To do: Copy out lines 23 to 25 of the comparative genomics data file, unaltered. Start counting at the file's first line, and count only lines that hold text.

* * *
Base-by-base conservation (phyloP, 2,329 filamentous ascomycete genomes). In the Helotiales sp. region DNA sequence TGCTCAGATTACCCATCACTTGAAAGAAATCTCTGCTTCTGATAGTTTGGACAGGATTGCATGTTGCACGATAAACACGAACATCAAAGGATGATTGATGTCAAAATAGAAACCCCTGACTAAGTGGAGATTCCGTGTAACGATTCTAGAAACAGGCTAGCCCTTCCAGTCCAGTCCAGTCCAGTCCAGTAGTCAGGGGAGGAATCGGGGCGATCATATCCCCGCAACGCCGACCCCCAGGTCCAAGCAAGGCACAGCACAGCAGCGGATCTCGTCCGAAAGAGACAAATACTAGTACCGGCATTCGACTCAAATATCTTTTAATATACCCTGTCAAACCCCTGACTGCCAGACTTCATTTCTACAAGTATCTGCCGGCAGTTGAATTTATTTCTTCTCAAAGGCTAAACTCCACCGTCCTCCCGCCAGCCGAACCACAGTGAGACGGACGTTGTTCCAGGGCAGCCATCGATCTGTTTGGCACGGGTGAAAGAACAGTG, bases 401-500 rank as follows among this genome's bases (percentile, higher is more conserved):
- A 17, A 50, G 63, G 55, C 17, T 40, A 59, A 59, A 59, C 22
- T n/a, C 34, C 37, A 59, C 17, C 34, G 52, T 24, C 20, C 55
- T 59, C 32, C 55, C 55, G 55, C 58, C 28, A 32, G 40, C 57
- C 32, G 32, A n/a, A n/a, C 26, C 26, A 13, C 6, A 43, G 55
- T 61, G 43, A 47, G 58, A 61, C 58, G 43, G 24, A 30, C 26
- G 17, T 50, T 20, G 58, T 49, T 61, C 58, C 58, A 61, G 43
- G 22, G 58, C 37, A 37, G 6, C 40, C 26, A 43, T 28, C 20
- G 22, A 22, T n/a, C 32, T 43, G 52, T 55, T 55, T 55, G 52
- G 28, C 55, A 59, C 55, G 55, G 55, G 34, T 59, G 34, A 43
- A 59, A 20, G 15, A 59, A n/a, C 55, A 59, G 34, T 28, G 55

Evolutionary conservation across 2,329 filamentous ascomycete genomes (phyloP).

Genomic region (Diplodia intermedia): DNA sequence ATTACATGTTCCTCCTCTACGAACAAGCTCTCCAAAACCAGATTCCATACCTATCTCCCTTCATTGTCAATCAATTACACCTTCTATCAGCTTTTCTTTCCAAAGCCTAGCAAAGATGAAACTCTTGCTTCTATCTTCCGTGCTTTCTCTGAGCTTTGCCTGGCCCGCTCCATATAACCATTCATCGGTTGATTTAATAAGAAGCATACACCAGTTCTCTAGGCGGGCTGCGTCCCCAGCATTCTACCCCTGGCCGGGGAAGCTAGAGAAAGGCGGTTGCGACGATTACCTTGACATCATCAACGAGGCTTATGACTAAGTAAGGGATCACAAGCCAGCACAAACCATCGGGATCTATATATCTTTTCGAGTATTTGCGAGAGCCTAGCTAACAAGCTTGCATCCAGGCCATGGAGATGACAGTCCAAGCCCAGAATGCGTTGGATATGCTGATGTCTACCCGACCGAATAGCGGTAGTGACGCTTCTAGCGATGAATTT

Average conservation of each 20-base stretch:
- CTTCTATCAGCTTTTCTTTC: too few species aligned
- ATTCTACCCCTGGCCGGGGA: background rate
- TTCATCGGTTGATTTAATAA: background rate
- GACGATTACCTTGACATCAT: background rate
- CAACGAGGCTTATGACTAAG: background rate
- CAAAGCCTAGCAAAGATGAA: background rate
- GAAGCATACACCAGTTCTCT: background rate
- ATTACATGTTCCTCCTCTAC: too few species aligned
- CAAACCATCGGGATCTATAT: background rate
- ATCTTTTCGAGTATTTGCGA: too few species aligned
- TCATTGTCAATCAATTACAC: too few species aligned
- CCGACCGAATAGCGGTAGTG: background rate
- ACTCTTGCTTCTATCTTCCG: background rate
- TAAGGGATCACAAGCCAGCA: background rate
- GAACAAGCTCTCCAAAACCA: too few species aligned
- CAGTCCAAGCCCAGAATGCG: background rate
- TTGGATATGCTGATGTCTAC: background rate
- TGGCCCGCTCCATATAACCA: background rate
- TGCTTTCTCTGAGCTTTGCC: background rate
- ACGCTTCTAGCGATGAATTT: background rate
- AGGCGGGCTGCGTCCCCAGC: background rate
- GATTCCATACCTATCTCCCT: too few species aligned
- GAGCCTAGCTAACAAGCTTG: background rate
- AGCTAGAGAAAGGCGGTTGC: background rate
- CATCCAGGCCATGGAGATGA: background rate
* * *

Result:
- CAAACCATCGGGATCTATAT: background rate
- ATCTTTTCGAGTATTTGCGA: too few species aligned
- TCATTGTCAATCAATTACAC: too few species aligned